Christian Magician warns of Satanic influence in magic tricks and board games


About sums it up these days.


[quote]People believe that a spirit will help them spell out words that will tell them something important.

Scientists know it is tthe person moving the planchette, and not a spirit. But it is dangerous to pretend that a spirit is in you.[/quote]

There goes my faith in the Bible and the prophets! Thanks for the disillusion, KidTricks!


My very christian brother in law bans his kids from reading or watching Harry Potter and the only explanation I can come up with is that he really believes all that stuff about wizards, goblins, etc.


Muggles are like that.


And here I thought I was slacking off, Satanically speaking, relying only the evils of rock and roll music to guide me through life. Now I realize I’ve been worshipping His Darkness appropriately, in many different ways! Thanks, Christian magician, for showing me the greatness of Satan’s powers!


I mean, what it says sort of makes sense… “Check out the facts before you believe in something.” I did- and as a consequence, I decided I still don’t believe in gods.


Invent your own! It’s what the experts do.


Because Satan hides in unexpected places.


Take Christian Magician, an anagram for which is I am in Satan chic rig.


“In many cases, kids have either killed each other or killed themselves.”

Yeah explains the high turnover of RPG club members when I was in school. Having just bought the recent 5th ed. D&D books I expect it will continue my murderous shenanigans in mid-life.


This is from a 1987 video. Danny Korem, the man in the video, wrote about “psychics” who deceived people to amass followers.

On discussion boards they call topics like this one “necro-posting.”

It starts with something seemingly harmless, like Candyland; then before you know it, you’ve got kids hiding in the basement screaming, “Yahtzee!”


Hmm, cognitive dissonance is strong in this one.


See this is really an interesting angle to the satanic panic I never really thought of before.

Most christians have a hard time telling fantasy and coincidence apart from intention, thanks to the fact that their religion pretty much forbids critical thinking skills. This is born out by at least one study showing that young kids who are indoctrinated into the church at a young age are much worse at telling when a story is or isn’t true than kids who never have gone to church.

I’m wondering, do parents and religious educators know they’ve made their children credulous rubes? If they know it, it’s only logical to try and shield children from using their imagination in any way but for those approved by the church. If you turn your kids into mental sponges who will lap up whatever you tell them, and in addition punish them for asking questions or thinking about anything too hard, it’s probably an important value to make sure your dumb, more-naive-than-average, unquestioning kids don’t come across anything that might make them “think wrong” or “ask hard questions”.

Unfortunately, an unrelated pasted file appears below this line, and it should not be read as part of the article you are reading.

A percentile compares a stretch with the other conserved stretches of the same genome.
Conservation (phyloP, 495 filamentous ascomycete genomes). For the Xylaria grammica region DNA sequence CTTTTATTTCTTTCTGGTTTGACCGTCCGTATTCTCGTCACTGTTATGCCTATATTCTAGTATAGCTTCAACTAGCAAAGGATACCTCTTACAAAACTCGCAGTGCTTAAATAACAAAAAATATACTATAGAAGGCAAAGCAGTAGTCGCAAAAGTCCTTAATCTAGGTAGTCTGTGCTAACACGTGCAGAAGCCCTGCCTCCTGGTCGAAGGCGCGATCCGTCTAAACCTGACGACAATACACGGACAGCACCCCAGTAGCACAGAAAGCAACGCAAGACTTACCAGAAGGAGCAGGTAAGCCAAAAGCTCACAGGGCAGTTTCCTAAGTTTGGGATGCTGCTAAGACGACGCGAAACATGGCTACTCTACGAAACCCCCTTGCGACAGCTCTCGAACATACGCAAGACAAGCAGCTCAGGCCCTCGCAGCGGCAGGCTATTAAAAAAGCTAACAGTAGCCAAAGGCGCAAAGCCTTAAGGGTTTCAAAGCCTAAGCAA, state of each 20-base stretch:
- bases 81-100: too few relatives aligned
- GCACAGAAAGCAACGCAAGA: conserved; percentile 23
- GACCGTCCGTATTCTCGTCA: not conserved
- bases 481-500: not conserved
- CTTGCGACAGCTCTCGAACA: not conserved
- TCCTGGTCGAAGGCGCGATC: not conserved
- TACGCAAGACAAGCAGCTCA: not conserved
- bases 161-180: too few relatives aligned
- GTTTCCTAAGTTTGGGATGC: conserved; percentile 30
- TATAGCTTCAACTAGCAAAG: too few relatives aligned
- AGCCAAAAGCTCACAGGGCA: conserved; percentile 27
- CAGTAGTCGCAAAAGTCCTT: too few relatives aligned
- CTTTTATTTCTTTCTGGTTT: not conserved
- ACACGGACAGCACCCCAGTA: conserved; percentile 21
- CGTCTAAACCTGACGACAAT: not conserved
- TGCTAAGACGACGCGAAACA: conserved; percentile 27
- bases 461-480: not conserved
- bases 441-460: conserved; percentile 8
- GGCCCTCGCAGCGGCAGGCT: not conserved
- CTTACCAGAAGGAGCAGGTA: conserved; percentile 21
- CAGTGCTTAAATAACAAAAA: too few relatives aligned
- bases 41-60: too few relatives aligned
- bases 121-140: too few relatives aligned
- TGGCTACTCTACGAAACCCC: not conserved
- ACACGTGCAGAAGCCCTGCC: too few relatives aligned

Woohoo, I’m SO going to be upper management in Hell!


“I am chic in Satan rig”

No, really… this Satan costume of mine is very chic.

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“…any time that you pretend…that you’re killing somebody else, you run the risk that you might be messing up your own mind or somebody else’s, and in many cases, kids have either killed themselves or somebody else by pretending to play these kinds of games.”

So what would he say today about FPS games?

If Jesus is in my heart, then god will protect me? Seems like christians would be ok playing ouija and D&D.


I never get why christianity thinks it’s appropriate to lavish the details of the crucifixion on children, even very young children.

At 1:45, he’s demonstrating where Jesus was traditionally penetrated by the soldier’s lance. That would seem inappropriate, relating how a guy tortured to death is further desecrated after death. “They’d push it in his side, all the way inside of him, and make sure he was dead.”

But, put a pair of breasts on TV, or try to hand out a condom, or vaccinate them to prevent a known cervical cancer, and they go crazy. “That’s not appropriate for children!”


Yes, and he illustrates the point with a frickin’ great spear. (Or possibly a kitchen knife lashed to a pole.)

I liked his argument that they did this in case the crucifixee wasn’t really dead, in which case the latter would kill his executioner.

“What are you going to do? Bleed on me?”

(OK, wrong Monty Python film, but still apposite.)